For bullish investors who are interested in buying a stock at a price below the current market price, selling naked put can be an excellent strategy. In this case, however, the risk is substantial because the writer of the option is obligated to purchase the stock at the strike price regardless of where the stock is trading.
||Increase in Volatility
Let's take the case of selling naked puts. When a put option is "put' (assigned), the seller (writer) is obligated to buy stock at a fixed price, regardless of the current market of the stock. For example, the stock might be trading at $20, but if the seller sold the 45 put (strike price of the option is $45), the option seller must buy the stock for $45 per share.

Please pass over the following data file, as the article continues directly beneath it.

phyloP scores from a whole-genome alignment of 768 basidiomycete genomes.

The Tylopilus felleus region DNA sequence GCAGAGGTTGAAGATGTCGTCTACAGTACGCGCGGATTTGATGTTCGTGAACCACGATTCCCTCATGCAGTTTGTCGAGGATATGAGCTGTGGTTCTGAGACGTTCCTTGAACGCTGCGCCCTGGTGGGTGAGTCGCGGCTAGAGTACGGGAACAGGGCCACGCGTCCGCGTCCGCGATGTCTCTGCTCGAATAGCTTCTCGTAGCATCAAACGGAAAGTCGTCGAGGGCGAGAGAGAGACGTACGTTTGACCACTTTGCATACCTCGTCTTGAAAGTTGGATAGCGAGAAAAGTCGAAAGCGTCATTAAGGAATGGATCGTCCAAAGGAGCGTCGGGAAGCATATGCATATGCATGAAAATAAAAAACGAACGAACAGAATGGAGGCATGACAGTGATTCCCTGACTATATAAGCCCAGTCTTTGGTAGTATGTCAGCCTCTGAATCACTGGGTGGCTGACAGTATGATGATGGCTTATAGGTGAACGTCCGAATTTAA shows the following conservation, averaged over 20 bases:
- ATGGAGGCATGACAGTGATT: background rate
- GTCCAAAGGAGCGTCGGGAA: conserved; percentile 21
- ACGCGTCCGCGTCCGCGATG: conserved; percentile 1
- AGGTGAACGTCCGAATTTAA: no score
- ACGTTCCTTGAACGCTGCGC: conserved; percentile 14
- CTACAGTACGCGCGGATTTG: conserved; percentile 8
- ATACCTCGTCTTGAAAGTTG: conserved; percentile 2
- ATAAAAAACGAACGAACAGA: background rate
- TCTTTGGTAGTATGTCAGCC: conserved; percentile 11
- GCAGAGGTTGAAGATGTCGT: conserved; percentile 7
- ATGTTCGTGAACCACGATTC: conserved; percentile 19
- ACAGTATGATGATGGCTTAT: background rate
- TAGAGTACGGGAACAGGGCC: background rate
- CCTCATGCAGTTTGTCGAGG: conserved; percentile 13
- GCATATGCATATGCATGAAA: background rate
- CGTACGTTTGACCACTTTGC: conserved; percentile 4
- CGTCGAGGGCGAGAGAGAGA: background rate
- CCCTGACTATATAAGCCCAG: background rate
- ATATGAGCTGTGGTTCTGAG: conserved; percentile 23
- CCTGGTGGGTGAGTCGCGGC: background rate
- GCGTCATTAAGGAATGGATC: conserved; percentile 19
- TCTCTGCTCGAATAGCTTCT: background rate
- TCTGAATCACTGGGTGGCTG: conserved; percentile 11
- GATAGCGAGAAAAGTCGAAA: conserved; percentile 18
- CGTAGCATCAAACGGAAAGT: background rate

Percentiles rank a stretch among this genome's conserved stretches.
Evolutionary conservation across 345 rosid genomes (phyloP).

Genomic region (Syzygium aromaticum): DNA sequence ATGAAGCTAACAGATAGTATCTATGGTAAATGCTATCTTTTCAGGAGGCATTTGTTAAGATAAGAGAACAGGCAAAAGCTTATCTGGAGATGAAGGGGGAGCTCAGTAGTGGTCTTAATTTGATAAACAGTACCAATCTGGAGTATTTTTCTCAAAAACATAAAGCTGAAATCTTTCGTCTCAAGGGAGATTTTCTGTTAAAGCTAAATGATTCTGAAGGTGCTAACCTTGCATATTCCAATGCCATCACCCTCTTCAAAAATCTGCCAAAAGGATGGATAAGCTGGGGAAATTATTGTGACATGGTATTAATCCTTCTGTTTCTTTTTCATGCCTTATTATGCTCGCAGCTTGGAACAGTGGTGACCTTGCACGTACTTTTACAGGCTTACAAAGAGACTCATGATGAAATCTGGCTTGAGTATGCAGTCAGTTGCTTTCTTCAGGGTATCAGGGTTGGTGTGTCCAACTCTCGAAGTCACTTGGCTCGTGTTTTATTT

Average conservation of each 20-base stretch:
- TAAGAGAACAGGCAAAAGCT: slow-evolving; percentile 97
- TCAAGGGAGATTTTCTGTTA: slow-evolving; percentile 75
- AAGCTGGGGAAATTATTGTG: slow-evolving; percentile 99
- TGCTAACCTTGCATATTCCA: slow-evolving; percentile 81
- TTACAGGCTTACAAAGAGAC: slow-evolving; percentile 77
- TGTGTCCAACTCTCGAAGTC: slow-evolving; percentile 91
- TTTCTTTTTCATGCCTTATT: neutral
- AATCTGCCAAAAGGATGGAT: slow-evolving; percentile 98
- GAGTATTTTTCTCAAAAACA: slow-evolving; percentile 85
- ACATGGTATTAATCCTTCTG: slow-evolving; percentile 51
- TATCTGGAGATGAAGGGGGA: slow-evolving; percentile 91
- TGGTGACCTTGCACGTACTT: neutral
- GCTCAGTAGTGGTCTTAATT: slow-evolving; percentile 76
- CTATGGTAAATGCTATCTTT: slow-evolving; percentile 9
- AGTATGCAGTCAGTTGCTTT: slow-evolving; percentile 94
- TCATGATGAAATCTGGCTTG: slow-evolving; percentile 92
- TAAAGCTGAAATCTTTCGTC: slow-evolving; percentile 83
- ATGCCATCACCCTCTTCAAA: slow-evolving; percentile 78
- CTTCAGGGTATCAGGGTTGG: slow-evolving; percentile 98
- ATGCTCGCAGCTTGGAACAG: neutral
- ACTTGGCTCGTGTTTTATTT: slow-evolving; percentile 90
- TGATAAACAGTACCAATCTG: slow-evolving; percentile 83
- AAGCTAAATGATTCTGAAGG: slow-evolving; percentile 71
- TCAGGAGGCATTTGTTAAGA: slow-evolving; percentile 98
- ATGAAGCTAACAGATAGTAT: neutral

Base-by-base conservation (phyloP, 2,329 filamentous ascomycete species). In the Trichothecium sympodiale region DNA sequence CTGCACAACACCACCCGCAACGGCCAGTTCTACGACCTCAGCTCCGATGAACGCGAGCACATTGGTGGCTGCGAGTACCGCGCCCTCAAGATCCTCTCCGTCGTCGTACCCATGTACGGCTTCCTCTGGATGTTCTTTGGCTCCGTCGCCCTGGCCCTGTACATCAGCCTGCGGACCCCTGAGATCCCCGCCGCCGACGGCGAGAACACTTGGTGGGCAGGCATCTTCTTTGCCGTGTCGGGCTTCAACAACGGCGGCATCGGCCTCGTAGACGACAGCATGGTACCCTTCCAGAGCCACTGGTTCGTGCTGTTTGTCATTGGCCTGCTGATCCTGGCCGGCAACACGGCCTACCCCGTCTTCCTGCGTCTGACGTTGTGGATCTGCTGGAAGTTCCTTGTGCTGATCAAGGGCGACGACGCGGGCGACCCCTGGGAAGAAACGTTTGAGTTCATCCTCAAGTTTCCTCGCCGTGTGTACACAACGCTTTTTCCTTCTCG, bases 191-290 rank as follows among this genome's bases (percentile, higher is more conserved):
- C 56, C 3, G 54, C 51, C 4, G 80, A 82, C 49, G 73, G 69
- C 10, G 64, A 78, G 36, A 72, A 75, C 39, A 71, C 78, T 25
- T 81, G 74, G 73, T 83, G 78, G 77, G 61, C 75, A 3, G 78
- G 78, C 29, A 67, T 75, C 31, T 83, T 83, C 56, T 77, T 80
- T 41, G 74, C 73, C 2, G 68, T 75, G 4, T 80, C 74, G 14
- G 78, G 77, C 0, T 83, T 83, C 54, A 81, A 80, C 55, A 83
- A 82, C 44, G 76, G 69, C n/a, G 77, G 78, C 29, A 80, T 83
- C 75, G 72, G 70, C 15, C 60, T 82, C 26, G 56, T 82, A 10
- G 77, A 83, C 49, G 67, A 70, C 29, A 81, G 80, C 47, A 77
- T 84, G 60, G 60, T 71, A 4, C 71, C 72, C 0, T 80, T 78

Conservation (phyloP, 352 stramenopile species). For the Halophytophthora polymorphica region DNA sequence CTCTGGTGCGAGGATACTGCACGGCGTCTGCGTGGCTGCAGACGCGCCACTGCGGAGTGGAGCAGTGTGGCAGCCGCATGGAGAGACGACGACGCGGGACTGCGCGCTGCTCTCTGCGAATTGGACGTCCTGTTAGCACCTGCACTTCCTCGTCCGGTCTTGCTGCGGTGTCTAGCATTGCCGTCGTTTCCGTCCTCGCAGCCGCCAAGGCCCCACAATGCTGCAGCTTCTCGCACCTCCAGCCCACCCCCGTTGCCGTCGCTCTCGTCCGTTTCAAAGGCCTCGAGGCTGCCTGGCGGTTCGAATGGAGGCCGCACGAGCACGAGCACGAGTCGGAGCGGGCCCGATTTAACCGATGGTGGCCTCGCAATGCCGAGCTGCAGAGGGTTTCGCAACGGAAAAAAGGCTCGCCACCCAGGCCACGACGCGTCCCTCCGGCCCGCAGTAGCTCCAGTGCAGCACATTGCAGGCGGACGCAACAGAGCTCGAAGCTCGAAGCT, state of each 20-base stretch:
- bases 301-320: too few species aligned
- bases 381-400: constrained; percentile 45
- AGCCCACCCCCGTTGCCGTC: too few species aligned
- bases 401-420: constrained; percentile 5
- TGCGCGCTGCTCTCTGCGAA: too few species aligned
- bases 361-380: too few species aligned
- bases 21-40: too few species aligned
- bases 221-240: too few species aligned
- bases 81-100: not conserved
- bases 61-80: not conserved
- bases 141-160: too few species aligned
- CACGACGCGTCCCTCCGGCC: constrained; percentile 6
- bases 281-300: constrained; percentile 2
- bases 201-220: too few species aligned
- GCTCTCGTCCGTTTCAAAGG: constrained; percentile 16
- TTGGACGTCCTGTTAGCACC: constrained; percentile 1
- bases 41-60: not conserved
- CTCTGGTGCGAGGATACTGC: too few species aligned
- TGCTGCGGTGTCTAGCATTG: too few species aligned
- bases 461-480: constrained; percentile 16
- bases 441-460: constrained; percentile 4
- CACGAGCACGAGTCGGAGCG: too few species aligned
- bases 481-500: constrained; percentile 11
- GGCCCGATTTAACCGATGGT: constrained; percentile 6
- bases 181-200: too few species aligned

Given this scenario, it's easy to see why an individual investor would probably view selling naked puts as having limited reward and unlimited risk. The reality however is that the risk is limited, yes that's correct the stock can only fall to zero so in this case the risk would be limited to 45 (minus the premium received). This is a great way to buy stock wholesale.
By selling slightly out of the money puts, one is able to buy the stock at a discount (if the stock is put to them) relative to where it currently trades if the stock moves down in price. At the same time, the position would have earned additional income from the premium associated with the options. If the stock advances, naked put writers keep the premium collected from the options that expire worthless. Selling Naked puts as use in the latter way is often used to create monthly cash flow.